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Stonehenge Had Acoustics ‘Like a Modern Day Cinema’ Say Researchers

Posted by on September 4, 2020 in Mysteries, Reality's Edge with 0 Comments

Researchers used a scale model of Stonehenge to study the acoustic qualities of the mysterious monument some 4,000 years ago when all 157 stones were intact. To approximate its original design, laser-scanned data of Stonehenge's modern-day configuration

By Dan Avery and Ian Randall | DailyMail

Sound reverberated inside Stonehenge thousands of years ago, according to a new study.

Researchers in the UK used a scale model to study the acoustic qualities of the mysterious monument built some 4,000 years ago when all 157 stones were intact.

To approximate the original location and shape of the stones, laser-scanned data of Stonehenge's modern-day configuration was combined with archaeological evidence of its original layout – and the team found it was more like a movie theater than an open-air space.

It's unlikely Neolithic Britons had that in mind when they constructed Stonehenge in the 3rd millennium BC, but researchers believe they would have exploited the sound effects while singing or speaking.

‘There are clues to where the stones were, such as filled-in holes where they were stood,' acoustic engineer Trevor Cox, who led the project in collaboration with Historic England, said last fall.

Today, Stonehenge is composed of 63 stones, including five standing slabs, known as sarsen stones.

A 1:12 scale model, dubbed Stonehenge Lego, was constructed under the assumption there were originally 157 stones on the site, including 30 in the outer circle.

Researchers at the University of Salford used 3D printing to create 27 stones of different shapes and sizes.

 A 1:12 scale model was constructed using 3D printing and custom modeling. Speakers placed inside and outside ‘Stonehenge Lego' emitted chirps at various frequencies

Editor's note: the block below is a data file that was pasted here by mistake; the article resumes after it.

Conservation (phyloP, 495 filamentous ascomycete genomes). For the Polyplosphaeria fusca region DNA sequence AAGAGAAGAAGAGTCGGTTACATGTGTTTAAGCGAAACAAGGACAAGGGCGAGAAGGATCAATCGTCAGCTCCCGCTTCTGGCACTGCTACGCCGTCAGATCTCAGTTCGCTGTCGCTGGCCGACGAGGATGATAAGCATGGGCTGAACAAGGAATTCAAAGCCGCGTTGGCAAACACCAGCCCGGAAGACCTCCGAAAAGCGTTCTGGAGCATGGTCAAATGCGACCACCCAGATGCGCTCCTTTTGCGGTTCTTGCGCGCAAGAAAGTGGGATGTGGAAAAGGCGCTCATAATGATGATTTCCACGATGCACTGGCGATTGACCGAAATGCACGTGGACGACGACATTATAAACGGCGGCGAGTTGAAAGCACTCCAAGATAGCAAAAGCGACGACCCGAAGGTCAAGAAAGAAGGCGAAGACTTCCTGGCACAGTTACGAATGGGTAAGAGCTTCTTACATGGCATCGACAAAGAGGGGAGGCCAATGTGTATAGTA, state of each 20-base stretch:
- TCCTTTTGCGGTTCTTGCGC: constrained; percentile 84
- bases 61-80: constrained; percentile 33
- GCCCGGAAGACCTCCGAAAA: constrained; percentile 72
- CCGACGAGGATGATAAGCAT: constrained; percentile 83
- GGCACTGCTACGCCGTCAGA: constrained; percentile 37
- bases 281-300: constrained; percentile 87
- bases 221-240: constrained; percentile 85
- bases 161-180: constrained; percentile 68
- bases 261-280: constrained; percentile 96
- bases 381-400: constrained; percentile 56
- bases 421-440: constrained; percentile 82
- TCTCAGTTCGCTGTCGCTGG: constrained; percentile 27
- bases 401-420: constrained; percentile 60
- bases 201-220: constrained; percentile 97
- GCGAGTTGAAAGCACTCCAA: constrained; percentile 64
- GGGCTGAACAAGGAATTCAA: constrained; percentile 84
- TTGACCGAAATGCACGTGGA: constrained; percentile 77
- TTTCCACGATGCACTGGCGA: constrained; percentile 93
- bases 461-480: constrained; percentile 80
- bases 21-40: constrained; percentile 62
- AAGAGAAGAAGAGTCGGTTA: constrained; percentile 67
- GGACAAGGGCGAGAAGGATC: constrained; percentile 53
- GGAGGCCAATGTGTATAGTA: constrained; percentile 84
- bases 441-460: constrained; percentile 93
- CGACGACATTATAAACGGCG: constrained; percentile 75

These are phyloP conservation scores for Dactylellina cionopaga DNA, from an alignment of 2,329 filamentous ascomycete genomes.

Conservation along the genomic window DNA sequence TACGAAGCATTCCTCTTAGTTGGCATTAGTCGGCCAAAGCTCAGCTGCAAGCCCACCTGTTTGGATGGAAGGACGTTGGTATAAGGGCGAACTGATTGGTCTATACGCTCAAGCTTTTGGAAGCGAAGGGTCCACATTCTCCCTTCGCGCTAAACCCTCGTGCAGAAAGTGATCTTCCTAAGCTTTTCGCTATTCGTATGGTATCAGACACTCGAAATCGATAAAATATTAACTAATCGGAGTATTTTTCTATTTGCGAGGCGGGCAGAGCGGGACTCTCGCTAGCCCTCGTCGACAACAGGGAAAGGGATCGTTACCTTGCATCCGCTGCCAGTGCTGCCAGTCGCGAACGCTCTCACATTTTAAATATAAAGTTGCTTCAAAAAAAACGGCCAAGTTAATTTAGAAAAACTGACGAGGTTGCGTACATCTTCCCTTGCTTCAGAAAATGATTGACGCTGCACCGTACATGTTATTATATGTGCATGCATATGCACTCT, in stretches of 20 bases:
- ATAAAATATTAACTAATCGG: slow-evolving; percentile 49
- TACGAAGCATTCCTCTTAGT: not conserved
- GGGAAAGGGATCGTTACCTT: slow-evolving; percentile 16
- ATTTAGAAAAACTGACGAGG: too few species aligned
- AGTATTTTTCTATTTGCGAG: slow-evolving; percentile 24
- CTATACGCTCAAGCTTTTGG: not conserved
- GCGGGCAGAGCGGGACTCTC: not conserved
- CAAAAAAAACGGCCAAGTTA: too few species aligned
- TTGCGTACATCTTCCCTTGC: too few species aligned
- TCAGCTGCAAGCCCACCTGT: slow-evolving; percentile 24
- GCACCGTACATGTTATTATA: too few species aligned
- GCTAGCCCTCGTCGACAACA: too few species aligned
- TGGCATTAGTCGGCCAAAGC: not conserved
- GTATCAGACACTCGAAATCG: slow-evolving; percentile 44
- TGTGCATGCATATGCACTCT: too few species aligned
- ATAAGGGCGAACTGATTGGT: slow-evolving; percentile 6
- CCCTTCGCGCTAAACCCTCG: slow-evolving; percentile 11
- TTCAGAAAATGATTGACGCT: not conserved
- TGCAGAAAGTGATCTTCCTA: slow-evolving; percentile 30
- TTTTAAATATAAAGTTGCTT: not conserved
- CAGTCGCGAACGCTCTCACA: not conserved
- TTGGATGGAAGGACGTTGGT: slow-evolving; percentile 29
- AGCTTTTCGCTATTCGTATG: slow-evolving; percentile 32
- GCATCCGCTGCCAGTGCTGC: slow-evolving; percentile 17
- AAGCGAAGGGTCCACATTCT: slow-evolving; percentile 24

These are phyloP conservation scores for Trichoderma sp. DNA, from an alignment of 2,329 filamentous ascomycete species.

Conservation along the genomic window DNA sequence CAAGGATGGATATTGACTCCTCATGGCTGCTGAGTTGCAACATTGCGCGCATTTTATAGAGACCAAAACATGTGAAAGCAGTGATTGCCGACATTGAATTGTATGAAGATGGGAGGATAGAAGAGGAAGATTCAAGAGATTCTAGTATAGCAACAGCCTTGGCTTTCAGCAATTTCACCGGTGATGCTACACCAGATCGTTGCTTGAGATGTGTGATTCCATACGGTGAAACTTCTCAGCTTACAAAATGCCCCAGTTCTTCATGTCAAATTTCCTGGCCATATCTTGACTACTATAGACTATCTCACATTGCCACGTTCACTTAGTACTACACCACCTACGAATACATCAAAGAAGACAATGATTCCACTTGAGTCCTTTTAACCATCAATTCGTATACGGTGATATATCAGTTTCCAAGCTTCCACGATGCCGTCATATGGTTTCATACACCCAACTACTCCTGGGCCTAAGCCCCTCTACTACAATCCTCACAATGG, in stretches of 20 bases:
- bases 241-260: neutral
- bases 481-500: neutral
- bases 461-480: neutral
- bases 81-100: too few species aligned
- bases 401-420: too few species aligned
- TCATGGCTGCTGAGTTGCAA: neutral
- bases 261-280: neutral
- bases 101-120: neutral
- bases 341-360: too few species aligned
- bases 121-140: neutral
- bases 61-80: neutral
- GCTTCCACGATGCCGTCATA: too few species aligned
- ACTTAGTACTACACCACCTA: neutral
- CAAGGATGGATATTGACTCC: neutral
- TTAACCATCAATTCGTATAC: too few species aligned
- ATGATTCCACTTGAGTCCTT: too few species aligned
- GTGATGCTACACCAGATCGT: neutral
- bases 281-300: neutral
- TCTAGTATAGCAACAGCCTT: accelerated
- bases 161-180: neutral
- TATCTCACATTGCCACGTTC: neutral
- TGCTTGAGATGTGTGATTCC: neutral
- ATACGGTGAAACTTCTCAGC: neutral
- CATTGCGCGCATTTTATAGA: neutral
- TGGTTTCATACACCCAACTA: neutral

Then they used silicone molds of those stones to construct the remaining 130.

Stonehenge Lego was placed in a special acoustic chamber where it was tested via a technique called ‘auralization.'

‘It is the sound equivalent of visualization,' Cox said. ‘We can virtually place a source of sound in a space.'

Speakers at various points inside and outside the model emitted chirps that varied from low to high frequencies.

The team found mid-frequency chirps briefly lingered inside Stonehenge Lego.

Reverberation time – or how long it takes sound to degrade by 60 decibels – averaged about 0.6 seconds.

That's enough to boost voices or musical instruments, Cox said.

In comparison, reverberation time is about 0.4 seconds in a typical living room and around two seconds in a large concert venue, according to Science News.

When Cox transmitted his own voice into Stonehenge Lego, he said the acoustics gave it a ‘majestic and reverberant' quality.

Because of how the real stones were laid, he said, his voice wouldn't have projected into the surrounding countryside or even toward people standing nearby.

And sounds from outside the Wiltshire-based attraction wouldn't have reverberated inside, either.

‘Surprisingly, considering the Stonehenge has no roof and there are lots of spaces between the stones, the acoustics are more like an enclosed room, like a cinema, rather than an outdoor space,' Cox said. ‘It really does enhance singing.'


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